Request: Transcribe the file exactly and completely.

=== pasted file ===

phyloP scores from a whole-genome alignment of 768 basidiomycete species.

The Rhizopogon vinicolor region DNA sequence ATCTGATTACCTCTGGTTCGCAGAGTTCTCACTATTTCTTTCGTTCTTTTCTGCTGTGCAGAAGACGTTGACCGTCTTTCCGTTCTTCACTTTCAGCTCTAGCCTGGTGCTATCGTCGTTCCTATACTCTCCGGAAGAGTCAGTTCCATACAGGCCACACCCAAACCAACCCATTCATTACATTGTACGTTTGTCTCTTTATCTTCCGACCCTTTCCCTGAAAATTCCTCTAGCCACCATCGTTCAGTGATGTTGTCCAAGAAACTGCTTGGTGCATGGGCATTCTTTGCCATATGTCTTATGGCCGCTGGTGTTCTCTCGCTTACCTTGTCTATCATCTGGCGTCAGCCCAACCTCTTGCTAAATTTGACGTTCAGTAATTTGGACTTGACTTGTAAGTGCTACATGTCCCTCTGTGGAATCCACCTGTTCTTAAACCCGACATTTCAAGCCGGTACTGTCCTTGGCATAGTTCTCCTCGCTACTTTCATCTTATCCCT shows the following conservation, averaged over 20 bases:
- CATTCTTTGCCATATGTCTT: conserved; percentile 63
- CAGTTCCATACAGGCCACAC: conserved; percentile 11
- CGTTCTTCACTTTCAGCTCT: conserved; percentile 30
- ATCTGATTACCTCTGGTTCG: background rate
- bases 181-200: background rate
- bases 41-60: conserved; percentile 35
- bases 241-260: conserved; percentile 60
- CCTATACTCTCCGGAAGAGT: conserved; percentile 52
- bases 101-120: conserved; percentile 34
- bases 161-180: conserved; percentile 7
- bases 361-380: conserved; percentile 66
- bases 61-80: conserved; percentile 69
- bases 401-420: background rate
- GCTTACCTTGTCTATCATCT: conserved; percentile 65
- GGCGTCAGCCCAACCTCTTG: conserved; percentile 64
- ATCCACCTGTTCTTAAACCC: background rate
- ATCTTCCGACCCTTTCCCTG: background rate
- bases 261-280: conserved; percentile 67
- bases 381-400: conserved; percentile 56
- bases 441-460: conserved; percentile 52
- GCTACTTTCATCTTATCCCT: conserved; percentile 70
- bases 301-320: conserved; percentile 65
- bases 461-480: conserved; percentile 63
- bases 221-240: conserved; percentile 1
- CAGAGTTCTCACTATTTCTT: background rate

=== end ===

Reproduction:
phyloP scores from a whole-genome alignment of 768 basidiomycete species.

The Rhizopogon vinicolor region DNA sequence ATCTGATTACCTCTGGTTCGCAGAGTTCTCACTATTTCTTTCGTTCTTTTCTGCTGTGCAGAAGACGTTGACCGTCTTTCCGTTCTTCACTTTCAGCTCTAGCCTGGTGCTATCGTCGTTCCTATACTCTCCGGAAGAGTCAGTTCCATACAGGCCACACCCAAACCAACCCATTCATTACATTGTACGTTTGTCTCTTTATCTTCCGACCCTTTCCCTGAAAATTCCTCTAGCCACCATCGTTCAGTGATGTTGTCCAAGAAACTGCTTGGTGCATGGGCATTCTTTGCCATATGTCTTATGGCCGCTGGTGTTCTCTCGCTTACCTTGTCTATCATCTGGCGTCAGCCCAACCTCTTGCTAAATTTGACGTTCAGTAATTTGGACTTGACTTGTAAGTGCTACATGTCCCTCTGTGGAATCCACCTGTTCTTAAACCCGACATTTCAAGCCGGTACTGTCCTTGGCATAGTTCTCCTCGCTACTTTCATCTTATCCCT shows the following conservation, averaged over 20 bases:
- CATTCTTTGCCATATGTCTT: conserved; percentile 63
- CAGTTCCATACAGGCCACAC: conserved; percentile 11
- CGTTCTTCACTTTCAGCTCT: conserved; percentile 30
- ATCTGATTACCTCTGGTTCG: background rate
- bases 181-200: background rate
- bases 41-60: conserved; percentile 35
- bases 241-260: conserved; percentile 60
- CCTATACTCTCCGGAAGAGT: conserved; percentile 52
- bases 101-120: conserved; percentile 34
- bases 161-180: conserved; percentile 7
- bases 361-380: conserved; percentile 66
- bases 61-80: conserved; percentile 69
- bases 401-420: background rate
- GCTTACCTTGTCTATCATCT: conserved; percentile 65
- GGCGTCAGCCCAACCTCTTG: conserved; percentile 64
- ATCCACCTGTTCTTAAACCC: background rate
- ATCTTCCGACCCTTTCCCTG: background rate
- bases 261-280: conserved; percentile 67
- bases 381-400: conserved; percentile 56
- bases 441-460: conserved; percentile 52
- GCTACTTTCATCTTATCCCT: conserved; percentile 70
- bases 301-320: conserved; percentile 65
- bases 461-480: conserved; percentile 63
- bases 221-240: conserved; percentile 1
- CAGAGTTCTCACTATTTCTT: background rate